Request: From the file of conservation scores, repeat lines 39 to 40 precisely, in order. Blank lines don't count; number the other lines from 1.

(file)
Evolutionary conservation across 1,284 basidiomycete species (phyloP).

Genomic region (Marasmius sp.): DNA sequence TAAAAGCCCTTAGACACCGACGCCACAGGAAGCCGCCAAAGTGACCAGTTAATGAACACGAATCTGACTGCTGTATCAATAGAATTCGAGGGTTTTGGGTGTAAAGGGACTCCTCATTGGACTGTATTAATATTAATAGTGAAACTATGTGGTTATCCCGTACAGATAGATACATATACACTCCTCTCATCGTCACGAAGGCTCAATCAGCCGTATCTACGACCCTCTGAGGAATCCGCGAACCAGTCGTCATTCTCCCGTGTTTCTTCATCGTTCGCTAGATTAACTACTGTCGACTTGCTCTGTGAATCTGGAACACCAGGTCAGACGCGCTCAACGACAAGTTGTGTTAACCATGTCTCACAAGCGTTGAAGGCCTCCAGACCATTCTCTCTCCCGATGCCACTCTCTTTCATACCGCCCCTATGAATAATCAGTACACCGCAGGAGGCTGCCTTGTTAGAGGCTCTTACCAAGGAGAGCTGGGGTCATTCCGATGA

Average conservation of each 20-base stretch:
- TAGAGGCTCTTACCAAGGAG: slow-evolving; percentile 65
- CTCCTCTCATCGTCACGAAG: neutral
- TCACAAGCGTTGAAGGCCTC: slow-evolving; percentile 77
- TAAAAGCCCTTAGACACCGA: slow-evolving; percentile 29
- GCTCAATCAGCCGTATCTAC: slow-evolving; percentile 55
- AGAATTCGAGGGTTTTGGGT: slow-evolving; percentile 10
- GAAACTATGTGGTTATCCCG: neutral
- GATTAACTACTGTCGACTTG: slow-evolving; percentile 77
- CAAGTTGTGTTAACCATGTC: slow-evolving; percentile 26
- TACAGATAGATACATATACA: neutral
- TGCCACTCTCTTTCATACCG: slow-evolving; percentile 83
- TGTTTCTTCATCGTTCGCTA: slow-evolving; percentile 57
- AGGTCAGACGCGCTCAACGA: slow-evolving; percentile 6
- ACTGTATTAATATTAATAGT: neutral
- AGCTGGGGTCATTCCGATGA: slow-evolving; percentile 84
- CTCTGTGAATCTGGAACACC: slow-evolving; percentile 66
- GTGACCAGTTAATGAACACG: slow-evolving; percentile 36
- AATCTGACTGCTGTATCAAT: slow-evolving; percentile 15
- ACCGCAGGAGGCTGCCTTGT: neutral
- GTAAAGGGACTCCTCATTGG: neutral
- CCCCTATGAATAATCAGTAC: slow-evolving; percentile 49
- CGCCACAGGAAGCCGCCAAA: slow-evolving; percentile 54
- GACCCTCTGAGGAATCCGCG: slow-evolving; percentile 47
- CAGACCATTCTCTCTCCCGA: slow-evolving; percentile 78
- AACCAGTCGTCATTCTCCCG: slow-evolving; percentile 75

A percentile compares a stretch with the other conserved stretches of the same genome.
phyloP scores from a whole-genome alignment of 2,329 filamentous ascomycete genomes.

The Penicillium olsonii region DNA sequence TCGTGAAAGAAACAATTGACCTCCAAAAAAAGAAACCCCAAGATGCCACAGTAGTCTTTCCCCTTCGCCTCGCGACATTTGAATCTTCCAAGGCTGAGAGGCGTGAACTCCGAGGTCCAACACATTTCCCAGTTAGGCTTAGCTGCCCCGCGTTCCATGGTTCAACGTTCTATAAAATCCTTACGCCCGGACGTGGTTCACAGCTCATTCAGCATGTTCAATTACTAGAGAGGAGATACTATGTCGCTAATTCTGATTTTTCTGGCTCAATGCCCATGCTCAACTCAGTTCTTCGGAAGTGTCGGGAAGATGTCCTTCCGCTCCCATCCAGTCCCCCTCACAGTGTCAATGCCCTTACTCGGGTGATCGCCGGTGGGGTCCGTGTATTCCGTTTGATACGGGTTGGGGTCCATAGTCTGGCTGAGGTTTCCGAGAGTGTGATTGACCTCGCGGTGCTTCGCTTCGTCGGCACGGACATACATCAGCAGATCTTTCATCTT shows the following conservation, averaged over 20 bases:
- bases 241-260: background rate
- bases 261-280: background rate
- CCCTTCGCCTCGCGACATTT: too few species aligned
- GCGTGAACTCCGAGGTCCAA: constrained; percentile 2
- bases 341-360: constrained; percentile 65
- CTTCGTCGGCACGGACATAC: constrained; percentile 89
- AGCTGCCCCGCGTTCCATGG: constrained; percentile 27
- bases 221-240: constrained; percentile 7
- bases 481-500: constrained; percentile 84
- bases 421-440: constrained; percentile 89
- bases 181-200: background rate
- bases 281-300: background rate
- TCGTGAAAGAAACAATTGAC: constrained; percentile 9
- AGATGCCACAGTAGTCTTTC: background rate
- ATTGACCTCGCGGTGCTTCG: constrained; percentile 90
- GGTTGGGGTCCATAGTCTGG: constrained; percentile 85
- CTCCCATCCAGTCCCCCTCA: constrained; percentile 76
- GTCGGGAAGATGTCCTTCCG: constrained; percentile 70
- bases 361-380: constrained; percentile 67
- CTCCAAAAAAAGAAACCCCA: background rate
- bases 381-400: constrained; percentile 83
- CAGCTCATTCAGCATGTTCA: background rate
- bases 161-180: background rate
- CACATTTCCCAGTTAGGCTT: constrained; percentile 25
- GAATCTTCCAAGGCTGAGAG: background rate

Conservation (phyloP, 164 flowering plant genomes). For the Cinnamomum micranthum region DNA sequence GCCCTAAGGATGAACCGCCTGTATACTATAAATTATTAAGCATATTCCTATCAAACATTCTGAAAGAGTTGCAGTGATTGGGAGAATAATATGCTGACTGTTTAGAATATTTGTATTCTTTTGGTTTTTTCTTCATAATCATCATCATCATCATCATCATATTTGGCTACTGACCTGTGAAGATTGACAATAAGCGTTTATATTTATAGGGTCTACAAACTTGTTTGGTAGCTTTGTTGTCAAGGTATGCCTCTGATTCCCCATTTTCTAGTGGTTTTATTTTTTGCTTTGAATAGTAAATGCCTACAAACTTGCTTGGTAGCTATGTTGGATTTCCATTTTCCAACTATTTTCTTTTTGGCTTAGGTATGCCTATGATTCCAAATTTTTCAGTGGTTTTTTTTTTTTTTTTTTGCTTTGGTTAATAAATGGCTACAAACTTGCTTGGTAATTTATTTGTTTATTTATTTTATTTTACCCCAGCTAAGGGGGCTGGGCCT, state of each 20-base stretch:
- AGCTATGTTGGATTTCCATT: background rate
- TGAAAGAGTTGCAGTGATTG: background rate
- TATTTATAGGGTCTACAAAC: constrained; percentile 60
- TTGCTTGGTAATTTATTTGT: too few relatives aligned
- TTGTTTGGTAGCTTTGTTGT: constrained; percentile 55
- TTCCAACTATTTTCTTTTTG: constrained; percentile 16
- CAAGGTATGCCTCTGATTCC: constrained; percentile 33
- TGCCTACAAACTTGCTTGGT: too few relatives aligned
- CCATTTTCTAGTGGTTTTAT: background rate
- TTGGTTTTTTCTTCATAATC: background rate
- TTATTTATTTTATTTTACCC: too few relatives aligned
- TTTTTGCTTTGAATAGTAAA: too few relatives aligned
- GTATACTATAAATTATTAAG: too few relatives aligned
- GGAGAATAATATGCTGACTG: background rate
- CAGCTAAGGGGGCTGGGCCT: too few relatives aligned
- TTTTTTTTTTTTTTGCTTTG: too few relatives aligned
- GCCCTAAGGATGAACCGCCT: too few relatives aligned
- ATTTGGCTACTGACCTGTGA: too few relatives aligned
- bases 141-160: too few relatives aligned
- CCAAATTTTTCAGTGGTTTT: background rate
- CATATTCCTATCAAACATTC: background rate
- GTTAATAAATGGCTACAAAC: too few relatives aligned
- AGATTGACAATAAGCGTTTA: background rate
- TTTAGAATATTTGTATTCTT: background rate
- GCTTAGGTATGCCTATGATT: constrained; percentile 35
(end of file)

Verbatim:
- bases 221-240: constrained; percentile 7
- bases 481-500: constrained; percentile 84